NLRB to Issue New Rules on Whether Student Workers Can Unionize

Q.  Are students who work in connection with their studies considered to be “employees” and therefore able to unionize?

A.  In a significant development for private colleges and universities, the National Labor Relations Board (NLRB) announced that it intends to propose rules that would establish a “standard for determining whether students who perform services at private colleges or universities in connection with their studies are ‘employees’” under the National Labor Relations Act (NLRA). The NLRB currently projects that the proposed rules will be issued in September 2019. It is widely expected that the rules, which will be proposed by the Republican-controlled Board, will make it more difficult for students to be classified as “employees” for the purpose of forming unions.

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Christopher J. Moran & Lee E. Tankle

NLRB Flip Flops on Browning Ferris Standard for Joint Employment (Again)

Q.  What is the standard for determining whether two companies are joint employers?

A.  On February 26, the National Labor Relations Board (NLRB) decided unanimously to vacate its decision in Hy-Brand Industrial Contractors, Ltd., 365 NLRB No. 156 (2017) (vacated at 366 NLRB No. 26).  As we reported previously, in December 2017, the NLRB issued a 3-2 decision in Hy-Brand, in which it overruled the controversial joint-employer standard articulated in Browning-Ferris Industries of California, Inc. d/b/a BFI Newby Island Recyclery, 362 NLRB No. 186 (2015). The Browning-Ferris decision had significantly relaxed the standard for proving that two entities are joint employers, ruling that entities could be joint employers even if one had only indirect control or the unexercised right to control employees’ terms and conditions of employment. The Hy-Brand decision returned to the pre-Browning-Ferris standard for finding joint-employer status, under which entities are joint employers only if each has exercised direct and immediate control over employees.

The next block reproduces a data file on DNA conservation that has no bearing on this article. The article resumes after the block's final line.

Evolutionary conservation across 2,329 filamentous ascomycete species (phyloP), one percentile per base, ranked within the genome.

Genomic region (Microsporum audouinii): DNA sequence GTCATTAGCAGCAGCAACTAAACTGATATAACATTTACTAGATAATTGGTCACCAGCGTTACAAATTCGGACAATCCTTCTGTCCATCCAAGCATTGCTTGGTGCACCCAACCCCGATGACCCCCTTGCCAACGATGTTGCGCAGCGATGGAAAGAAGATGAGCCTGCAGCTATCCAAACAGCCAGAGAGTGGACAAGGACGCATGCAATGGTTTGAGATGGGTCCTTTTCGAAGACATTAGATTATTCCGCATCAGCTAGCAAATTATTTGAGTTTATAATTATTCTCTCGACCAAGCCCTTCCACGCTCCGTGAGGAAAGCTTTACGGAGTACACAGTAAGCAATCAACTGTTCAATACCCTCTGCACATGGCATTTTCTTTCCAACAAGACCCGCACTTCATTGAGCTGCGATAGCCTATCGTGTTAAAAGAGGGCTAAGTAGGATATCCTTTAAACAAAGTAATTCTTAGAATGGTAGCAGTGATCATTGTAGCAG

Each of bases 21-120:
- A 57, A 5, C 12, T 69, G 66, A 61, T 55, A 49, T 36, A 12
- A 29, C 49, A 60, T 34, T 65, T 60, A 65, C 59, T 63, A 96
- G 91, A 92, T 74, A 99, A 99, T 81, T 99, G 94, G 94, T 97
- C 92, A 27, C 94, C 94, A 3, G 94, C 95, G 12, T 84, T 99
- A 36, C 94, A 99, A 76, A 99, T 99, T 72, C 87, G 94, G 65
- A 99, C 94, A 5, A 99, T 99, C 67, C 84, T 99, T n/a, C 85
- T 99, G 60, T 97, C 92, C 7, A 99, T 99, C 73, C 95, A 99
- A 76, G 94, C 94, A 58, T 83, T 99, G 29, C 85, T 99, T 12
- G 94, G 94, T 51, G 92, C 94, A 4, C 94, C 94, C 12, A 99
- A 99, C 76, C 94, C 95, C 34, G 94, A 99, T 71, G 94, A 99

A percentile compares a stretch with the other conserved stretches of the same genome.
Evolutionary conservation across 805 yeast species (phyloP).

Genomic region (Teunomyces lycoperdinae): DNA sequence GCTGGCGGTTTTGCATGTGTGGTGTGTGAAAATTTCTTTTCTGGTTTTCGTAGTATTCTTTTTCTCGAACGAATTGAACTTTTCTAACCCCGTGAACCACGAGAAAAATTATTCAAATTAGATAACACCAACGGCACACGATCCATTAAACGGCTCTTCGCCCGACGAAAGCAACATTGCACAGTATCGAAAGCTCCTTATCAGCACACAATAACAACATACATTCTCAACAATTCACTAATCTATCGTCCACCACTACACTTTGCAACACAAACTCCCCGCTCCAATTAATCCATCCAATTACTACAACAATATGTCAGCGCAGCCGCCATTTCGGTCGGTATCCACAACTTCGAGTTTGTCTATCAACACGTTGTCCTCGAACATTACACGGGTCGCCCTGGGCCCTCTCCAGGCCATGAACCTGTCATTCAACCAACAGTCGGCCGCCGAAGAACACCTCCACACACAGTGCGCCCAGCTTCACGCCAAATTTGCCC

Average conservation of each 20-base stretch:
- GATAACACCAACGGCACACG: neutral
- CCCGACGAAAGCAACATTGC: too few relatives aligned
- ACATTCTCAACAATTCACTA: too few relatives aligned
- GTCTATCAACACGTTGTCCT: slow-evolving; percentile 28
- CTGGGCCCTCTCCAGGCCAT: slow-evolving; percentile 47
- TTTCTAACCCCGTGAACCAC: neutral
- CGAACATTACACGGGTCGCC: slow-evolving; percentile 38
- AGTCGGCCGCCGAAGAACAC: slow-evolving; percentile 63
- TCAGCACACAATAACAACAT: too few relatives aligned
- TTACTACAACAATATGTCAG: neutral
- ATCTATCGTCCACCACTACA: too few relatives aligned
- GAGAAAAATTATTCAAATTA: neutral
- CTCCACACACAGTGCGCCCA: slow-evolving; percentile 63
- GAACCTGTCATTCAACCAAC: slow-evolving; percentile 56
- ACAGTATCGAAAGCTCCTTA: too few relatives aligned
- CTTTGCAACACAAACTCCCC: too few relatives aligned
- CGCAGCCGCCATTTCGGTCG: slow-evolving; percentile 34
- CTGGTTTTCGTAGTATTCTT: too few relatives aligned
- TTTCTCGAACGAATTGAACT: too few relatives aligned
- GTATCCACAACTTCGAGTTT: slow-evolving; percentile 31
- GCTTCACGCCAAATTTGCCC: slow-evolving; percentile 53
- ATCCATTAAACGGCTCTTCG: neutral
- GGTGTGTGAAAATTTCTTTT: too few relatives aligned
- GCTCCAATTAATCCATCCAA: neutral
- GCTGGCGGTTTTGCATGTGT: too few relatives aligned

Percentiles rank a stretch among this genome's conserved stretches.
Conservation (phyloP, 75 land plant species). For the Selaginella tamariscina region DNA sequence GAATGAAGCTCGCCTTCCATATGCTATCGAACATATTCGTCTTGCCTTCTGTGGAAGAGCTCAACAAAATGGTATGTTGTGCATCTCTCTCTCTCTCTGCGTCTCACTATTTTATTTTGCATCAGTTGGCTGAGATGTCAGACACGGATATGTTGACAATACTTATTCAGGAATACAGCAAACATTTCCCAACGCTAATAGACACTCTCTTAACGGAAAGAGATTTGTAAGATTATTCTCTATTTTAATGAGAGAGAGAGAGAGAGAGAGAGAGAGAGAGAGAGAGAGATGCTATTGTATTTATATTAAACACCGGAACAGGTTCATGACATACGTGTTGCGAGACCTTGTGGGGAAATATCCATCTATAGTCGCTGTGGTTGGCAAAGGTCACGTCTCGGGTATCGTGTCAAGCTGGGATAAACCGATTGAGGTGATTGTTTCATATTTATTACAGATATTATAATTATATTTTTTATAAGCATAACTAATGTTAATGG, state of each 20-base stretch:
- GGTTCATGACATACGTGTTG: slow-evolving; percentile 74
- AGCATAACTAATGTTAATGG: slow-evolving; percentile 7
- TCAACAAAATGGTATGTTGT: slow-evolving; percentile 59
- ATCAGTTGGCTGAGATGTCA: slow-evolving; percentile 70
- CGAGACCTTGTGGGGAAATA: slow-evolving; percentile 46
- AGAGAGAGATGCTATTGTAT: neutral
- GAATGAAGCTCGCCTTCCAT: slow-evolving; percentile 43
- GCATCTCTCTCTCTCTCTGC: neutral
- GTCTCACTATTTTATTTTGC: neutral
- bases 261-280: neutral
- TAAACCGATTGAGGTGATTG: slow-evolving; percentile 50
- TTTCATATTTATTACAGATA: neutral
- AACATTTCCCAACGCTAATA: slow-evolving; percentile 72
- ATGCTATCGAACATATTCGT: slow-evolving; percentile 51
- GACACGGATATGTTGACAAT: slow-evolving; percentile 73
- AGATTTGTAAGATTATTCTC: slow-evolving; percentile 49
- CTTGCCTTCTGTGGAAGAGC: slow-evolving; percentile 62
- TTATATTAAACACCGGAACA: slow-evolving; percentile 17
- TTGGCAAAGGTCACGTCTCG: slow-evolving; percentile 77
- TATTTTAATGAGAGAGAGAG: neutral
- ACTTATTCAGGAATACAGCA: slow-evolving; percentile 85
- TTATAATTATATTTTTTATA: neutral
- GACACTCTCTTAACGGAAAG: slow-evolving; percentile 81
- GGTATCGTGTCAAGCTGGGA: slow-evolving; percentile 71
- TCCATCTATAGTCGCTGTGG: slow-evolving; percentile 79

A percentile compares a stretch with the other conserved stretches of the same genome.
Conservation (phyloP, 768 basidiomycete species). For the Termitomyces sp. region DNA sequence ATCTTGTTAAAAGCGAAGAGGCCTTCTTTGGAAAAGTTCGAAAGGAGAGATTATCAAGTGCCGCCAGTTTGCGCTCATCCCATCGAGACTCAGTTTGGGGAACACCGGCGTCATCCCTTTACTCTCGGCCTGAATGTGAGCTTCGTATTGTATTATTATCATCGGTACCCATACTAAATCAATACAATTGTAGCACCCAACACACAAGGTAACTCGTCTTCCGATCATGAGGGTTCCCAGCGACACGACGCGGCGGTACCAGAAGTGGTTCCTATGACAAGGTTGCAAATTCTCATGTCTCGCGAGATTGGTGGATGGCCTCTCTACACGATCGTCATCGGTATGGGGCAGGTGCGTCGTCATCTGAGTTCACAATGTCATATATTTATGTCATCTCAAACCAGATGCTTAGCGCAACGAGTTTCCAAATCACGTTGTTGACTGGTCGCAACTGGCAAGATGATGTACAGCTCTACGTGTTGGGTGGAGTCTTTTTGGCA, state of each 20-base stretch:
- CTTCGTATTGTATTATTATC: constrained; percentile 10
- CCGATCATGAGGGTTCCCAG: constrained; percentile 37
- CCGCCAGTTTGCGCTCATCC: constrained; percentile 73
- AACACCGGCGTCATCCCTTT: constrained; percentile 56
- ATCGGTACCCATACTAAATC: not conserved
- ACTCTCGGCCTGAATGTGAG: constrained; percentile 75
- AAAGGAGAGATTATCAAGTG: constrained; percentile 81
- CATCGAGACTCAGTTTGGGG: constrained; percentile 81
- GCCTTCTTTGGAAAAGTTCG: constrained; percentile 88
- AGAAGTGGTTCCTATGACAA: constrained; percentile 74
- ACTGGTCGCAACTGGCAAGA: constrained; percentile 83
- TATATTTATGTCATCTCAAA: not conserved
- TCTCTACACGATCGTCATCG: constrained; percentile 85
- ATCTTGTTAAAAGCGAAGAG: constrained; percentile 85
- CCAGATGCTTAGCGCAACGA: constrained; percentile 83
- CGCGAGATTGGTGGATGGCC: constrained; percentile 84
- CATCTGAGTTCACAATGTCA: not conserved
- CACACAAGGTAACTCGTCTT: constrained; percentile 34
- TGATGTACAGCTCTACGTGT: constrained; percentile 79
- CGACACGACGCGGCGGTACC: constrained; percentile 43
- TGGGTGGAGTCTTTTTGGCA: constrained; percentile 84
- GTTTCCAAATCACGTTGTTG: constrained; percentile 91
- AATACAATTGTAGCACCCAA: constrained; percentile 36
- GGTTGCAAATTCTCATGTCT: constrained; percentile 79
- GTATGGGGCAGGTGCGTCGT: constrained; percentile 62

With this latest development, at least for now, the Browning-Ferris standard is in effect again, making it much easier for employees and unions to establish that two companies are joint employers.

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Susan K. Lessack